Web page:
In the test over the Sea Range at Point Mugu, Calif., a U.S. Air Force B-1B from the 337th Test and Evaluation Squadron at Dyess Air Force Base, Texas, released the LRASM. The missile navigated through all planned waypoints, transitioned to autonomous guidance and flew toward the maritime target using inputs from the onboard multimodal sensor. The missile then descended to low altitude for final approach to the target area, positively identified and impacted the target.

“This is a monumental accomplishment for the LRASM program and paves the way for subsequent missile launches,” said Mike Fleming, LRASM air launch program manager at Lockheed Martin Missiles and Fire Control. “The multi-service and industry team was well-coordinated and operated seamlessly in the execution of this very important test.”

LRASM is an autonomous, precision-guided anti-ship standoff missile leveraging the successful Joint Air-to-Surface Standoff Missile Extended Range (JASSM-ER) heritage, and is designed to meet the needs of U.S. Navy and Air Force warfighters in a robust anti-access/area-denial threat environment.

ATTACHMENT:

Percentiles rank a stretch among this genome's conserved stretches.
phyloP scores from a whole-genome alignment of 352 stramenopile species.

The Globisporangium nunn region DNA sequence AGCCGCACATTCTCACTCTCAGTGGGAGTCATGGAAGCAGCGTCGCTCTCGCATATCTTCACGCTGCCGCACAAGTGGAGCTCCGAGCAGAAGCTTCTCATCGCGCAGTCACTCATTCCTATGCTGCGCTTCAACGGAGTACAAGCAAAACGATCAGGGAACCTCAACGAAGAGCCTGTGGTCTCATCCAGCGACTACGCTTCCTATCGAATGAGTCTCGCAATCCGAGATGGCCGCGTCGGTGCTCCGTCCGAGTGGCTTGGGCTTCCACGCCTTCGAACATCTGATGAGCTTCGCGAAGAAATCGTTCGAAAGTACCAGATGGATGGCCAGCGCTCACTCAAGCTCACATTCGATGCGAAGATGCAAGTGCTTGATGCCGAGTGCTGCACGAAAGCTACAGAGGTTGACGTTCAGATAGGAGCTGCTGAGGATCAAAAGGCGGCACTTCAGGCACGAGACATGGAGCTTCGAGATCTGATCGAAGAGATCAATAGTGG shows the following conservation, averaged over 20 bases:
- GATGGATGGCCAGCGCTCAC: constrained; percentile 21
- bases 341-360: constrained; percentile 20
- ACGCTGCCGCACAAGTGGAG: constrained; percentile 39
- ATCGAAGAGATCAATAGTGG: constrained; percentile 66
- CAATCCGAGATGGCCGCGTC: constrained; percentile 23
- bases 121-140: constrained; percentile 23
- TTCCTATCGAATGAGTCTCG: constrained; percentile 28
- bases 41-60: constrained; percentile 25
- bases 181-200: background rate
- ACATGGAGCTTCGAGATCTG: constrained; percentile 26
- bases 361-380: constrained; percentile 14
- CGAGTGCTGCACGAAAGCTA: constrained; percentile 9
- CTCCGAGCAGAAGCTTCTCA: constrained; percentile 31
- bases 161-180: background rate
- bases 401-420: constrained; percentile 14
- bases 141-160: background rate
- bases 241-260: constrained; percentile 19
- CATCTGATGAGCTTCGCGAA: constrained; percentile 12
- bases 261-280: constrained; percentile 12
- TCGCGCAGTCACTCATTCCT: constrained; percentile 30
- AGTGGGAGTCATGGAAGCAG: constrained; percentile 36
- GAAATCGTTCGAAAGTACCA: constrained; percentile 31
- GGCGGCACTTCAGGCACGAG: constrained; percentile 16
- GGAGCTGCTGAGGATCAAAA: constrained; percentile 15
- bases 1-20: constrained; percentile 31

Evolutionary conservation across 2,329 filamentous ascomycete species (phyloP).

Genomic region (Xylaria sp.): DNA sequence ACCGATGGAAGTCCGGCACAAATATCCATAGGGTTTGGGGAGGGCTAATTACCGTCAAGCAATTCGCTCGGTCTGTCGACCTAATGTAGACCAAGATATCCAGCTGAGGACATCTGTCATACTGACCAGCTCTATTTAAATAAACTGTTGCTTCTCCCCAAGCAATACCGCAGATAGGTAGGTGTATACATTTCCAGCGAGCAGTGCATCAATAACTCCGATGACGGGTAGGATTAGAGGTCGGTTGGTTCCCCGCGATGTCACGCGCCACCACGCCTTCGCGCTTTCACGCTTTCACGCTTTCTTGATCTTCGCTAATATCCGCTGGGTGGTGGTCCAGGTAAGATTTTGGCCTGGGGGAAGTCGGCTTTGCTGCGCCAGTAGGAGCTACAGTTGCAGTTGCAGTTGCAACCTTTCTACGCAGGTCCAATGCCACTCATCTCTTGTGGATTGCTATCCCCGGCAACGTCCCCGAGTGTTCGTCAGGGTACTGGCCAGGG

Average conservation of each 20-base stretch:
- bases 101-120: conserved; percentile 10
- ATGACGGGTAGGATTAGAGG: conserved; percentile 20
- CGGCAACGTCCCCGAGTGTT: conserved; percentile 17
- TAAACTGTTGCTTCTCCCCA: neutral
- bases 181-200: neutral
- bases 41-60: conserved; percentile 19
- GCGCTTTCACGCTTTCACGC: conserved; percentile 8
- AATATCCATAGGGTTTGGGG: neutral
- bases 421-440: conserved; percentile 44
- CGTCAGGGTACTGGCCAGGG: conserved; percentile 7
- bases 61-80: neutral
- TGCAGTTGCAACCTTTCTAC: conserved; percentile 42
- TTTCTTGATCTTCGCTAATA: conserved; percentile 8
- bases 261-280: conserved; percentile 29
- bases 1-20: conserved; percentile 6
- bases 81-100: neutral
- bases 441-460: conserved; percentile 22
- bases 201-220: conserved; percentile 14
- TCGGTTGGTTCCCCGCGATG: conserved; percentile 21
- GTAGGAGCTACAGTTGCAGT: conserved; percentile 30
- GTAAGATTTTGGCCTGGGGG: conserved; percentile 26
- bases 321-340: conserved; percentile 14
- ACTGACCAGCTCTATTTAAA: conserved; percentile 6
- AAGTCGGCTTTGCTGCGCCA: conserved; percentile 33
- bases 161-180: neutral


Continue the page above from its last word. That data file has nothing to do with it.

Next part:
JASSM-ER, which recently completed its operational test program, provides a significant number of parts and assembly-process synergies with LRASM, which results in cost savings for the U.S. Navy and Air Force (air- and surface-launched) Offensive Anti-Surface Warfare programs.

After a competition in 2009, Lockheed Martin’s LRASM was selected to demonstrate air- and surface-launched capability to defeat emerging sea-based threats at significant standoff ranges.

Armed with a proven 1,000-pound penetrator and blast-fragmentation warhead, LRASM employs a multi-mode sensor, weapon data link and an enhanced digital anti-jam global positioning system to detect and destroy specific targets within a group of ships.

=============

Anti-Ship Missile Prototype Conducts First Solo Test Flight

Sep 12, 2013

Adversaries’ sophisticated air defense systems can make it difficult for current air- and surface-launched anti-ship missiles to hit their targets at long range. To engage specific enemy warships from beyond the reach of counter-fire systems, warfighters may require launching multiple missiles or employing overhead targeting assets such as radar-equipped planes or Global Positioning System (GPS) satellites-resources that may not always be available.